Jaradat’s lawyer Kameel Sabbagh said in a statement today that at his court appearance last Thursday in relation to a stone-throwing incident in November, Arafat Jaradat appeared hunched, sick, and fragile.
“He told me that he had serious pains in his back and other parts of his body because he was being beaten up and hanged for many long hours while he was being investigated.”
The Judge postponed the hearing for 12 days, and Sabbagh said, “When Jaradat heard that the judge postponed his hearing he seemed extremely afraid and asked me if he was going to spend the time left in the cell.”
Because of his concern for his client’s serious psychological state, Sabbagh said he informed the judge his client had been tortured. The judge ordered that Jaradat should be examined by the prison doctor but “this didn’t happen.”
One cannot but recall South African anti-apartheid martyr Steve Biko, who died alone and naked on the floor of a Pretoria Central Prison cell on 12 September 1977, following an “untreated head injury sustained during interrogation” by South African Security Police on 07 September, some 17 days after his detention.
Despite the police physician recommending Biko’s transfer to hospital after he fell into a continual, semi-conscious state, Biko was transported lying naked and shackled in the back of a Land Rover on a 12-hour 1,200 km journey to Pretoria, where he died a few hours after arrival.
The parallels don’t end there – the Biko killers’ first excuse was that Biko died of a hunger strike – one the Israeli’s clearly couldn’t try for fear of drawing even more attention to the critical health conditions of hunger-striking Palestinian detainees Ayman Sharawna, Samer Issawi, Jafar Azzidine, Yousef Yassin and Tarek Qa’adan – so they went for the ‘heart attack’ line. Now that the autopsy has exposed that for the shameless lie it was, we can probably expect the Israeli equivalent of the South African second fall-back position, an Israeli version of the “hit his head against a wall in a scuffle” number.
Another question that must be asked in common, as it was in the Biko case – who encouraged the Israeli forces to act in the manner that they did?
It has been widely reported that when the soldiers arrested Jaradat, they told him “say goodbye to your wife and your babies, you won’t be seeing them again,” strong evidence that they intended to kill him from the moment of his arrest.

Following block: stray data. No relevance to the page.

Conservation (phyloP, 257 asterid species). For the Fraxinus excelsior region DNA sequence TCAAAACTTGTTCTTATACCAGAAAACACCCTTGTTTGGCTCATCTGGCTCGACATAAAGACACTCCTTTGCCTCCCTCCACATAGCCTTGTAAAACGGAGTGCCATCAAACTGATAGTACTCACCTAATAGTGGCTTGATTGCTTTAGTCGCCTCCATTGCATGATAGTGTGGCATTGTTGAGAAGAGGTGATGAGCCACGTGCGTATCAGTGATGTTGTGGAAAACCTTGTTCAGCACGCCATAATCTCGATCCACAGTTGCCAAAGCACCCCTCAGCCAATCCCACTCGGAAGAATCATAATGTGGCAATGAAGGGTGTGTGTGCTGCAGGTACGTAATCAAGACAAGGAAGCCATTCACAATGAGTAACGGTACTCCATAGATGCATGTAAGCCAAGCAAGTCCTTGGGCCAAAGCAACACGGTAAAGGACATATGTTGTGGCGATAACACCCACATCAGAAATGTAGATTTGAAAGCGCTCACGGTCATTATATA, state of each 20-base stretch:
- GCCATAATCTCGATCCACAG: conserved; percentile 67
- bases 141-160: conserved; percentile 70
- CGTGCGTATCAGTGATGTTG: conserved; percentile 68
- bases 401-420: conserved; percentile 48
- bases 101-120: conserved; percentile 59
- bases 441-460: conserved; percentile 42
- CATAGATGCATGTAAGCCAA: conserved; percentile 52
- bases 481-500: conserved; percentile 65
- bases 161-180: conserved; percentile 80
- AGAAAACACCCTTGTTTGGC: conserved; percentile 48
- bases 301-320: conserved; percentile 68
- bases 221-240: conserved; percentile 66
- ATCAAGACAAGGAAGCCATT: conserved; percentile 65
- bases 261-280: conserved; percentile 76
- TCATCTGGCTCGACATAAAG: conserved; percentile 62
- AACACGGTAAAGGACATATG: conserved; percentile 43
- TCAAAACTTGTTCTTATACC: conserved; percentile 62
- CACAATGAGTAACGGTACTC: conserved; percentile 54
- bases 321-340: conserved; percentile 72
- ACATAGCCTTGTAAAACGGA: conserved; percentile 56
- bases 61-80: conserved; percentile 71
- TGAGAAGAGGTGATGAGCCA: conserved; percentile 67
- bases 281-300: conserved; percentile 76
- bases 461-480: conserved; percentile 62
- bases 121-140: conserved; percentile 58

In Biko’s case it was the threat of impending unity between the previously-antagonistic black consciousness activists of whom Biko was a leading figure, and the African National Congress (ANC), that struck fear into the hearts of South African apartheid security police.
The threat of impending unity between Palestinian factions is not only a fear, but fast becoming a painful reality for Israeli security forces.
It remains to be seen whether the PA can be bought for $1 million – according to Channel 10 in Israel today, Netanyahu instructed Israeli authorities to transfer the PA its tax revenues for January, “so that they won’t have an excuse not to enforce calm on the ground.”
So far at least, the PA remains unmoved, with Yasser Abed Rabbo, a senior Abbas aide, responding that it is Israel’s treatment of prisoners and anti-Palestinian violence by Jewish settlers that is the cause of the unrest.
Netanyahu’s callous, calculated and cynical disregard for the death of Jaradat echoes that of Jimmy Kruger, then South African Minister of Justice, who sent waves of outrage through the world with his comment “Biko’s death leaves me cold.”
The brutal circumstances of Steve Biko’s death saw such an international outcry that the United Nations Security Council (UNSC) finally responded by imposing an arms embargo against South Africa.
So too should the death of Arafat Shahin Jaradat finally wake the western world from its torpor, to rein in the rogue state of Israel from its relentless riding roughshod over the rights – and lives – of Palestinians.
So too should the death of Arafat Shahin Jaradat finally wake the UNSC from its torpor, to impose an arms embargo against Israel.
The five policemen who murdered Steve Biko finally admitted their guilt 20 years later, when seeking amnesty from the Truth and Reconciliation Commission in 1997.
Among its findings were the following:
“The Commission finds that the death in detention of Mr Stephen Bantu Biko on 12 September 1977 was a gross human rights violation. Magistrate Marthinus Prins found that the members of the SAP were not implicated in his death. The magistrate’s finding contributed to the creation of a culture of impunity in the SAP. Despite the inquest finding no person responsible for his death, the Commission finds that, in view of the fact that Biko died in the custody of law enforcement officials, the probabilities are that he died as a result of injuries sustained during his detention.”
Palestinians are not prepared to wait 20 years for an official finding of what the whole world knows today, following the autopsy – the death in Israeli detention of Arafat Shahin Jaradat on 23 February 2013 was a gross human rights violation. It was the 79th such gross human rights violation since 2000.
Palestinians are not prepared to wait 20 years for an official finding regarding the culture of impunity for Israeli prison authorities. There are at least 4,500 examples of them today, right under our noses in prisons throughout Israel, four of whom are at death’s door.
Palestinian are not prepared to wait 20 years to decide that the probabilities are that Arafat Shahin Jaradat died as a result of injuries sustained during his detention.
They know that, already.
Biko’s death was not in vain – nor will be that of Jaradat.
Israel – and the international community – ignore that at their peril.
13 February 2013
Building new prisons is a leading priority of Dt Attallah Abu Elsebah, newly-appointed Minister for Justice in Gaza.